Yep, that's exactly how it works. The hardest part is to get started - reaching out and joining the group to start off with. If you tell the group organiser that you will turn up on the day, make and effort to do so even if you may not feel like it on that day. Chances are it will be fun and you will feel much better for making the effort.

    I hope this helps, like it did with me!

    Very happy to chat more on the forum if you'd like to, to hear if you have taken the above first step!

    Bye for now, The Bro

    1 person found this helpful
  5. nib
    nib avatar
    30 posts
    9 September 2021 in reply to The Bro

    Hi The Bro,

    I agree one-hundred percent. It is always me who has to start the conversation. I try and make open lines of communication with her but she is just so not interested in talking. It doesn't matter what I say to her, all she says is "gooooooooood," again, in her monotone voice. She is more social with her other friend, and seems to have more in common with her. She never asks me how I am going and her mother never asks my mother how she is going either. And they both know I suffer from mental health. It does hurt when your own best friend of nineteen years wont check up on you.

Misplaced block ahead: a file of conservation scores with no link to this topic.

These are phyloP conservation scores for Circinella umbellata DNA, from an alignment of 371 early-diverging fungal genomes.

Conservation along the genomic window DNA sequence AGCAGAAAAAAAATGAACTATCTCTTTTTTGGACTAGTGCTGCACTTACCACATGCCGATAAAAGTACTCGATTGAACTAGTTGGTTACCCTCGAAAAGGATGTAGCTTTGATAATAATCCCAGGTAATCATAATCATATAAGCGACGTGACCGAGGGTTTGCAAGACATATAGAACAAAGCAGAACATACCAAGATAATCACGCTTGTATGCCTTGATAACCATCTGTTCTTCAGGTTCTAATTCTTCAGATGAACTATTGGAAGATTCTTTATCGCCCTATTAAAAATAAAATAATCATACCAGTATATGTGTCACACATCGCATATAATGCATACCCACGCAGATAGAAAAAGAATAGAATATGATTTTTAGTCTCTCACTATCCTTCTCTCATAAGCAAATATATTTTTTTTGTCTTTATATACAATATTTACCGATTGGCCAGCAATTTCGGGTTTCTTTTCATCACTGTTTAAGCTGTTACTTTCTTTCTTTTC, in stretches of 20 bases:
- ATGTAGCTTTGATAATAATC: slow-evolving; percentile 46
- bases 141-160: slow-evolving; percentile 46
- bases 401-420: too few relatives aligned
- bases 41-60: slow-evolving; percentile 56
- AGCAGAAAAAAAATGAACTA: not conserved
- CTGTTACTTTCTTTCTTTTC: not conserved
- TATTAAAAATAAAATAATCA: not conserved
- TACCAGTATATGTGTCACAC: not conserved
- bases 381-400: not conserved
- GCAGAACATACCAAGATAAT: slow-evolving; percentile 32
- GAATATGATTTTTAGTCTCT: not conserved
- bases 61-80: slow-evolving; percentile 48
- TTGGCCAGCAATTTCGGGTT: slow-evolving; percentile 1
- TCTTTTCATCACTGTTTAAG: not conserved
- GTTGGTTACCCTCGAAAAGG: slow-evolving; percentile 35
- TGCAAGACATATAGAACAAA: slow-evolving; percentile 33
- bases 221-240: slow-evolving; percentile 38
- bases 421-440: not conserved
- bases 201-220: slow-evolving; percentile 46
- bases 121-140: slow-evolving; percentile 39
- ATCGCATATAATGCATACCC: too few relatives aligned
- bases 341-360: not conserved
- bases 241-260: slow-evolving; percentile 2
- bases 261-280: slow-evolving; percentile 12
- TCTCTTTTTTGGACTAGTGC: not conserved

I personally have never felt jealous of other people having fun with their friends, but it did (and does) make me feel miserable, because I know that I should have a good friendship circle (of like, maybe five trustworthy friends.)

    My Kids Helpline counsellor introduced me to MeetUp. I have heard of a social singles group that I am interested in (via MeetUp), but I don't have the confidence that you have in order to actually leave the house in order to attend the event.

    p.s. How do you know I am female?

  6. The Bro
    Valued Contributor
    • A special award for members who go above and beyond to support others here on the forums
    The Bro avatar
    179 posts
    10 September 2021 in reply to nib

    Gidday again nib and thanks for replying!

    I guessed you were female by reading your post carefully, your language and how you described your best friend. I guess I got lucky!

    In regards to your comment about lacking confidence to take the first step - you are right the initial contact and meeting other is always the hardest bit. But very worthwhile once you take that step.

    I think you will find the MeetUp group 'leader' will be used to welcoming people - an acquaintance of mine runs a MeetUp group here on the Gold Coast and has told me some newbies can be quite shy initially and need to feel welcomed. So they are used to that.

    It also think it will help if you look at a group which centres around an interest you may have - eg book reading, bush walking and so on. That then gives you an 'ice breaker' to effortlessly start a conversation.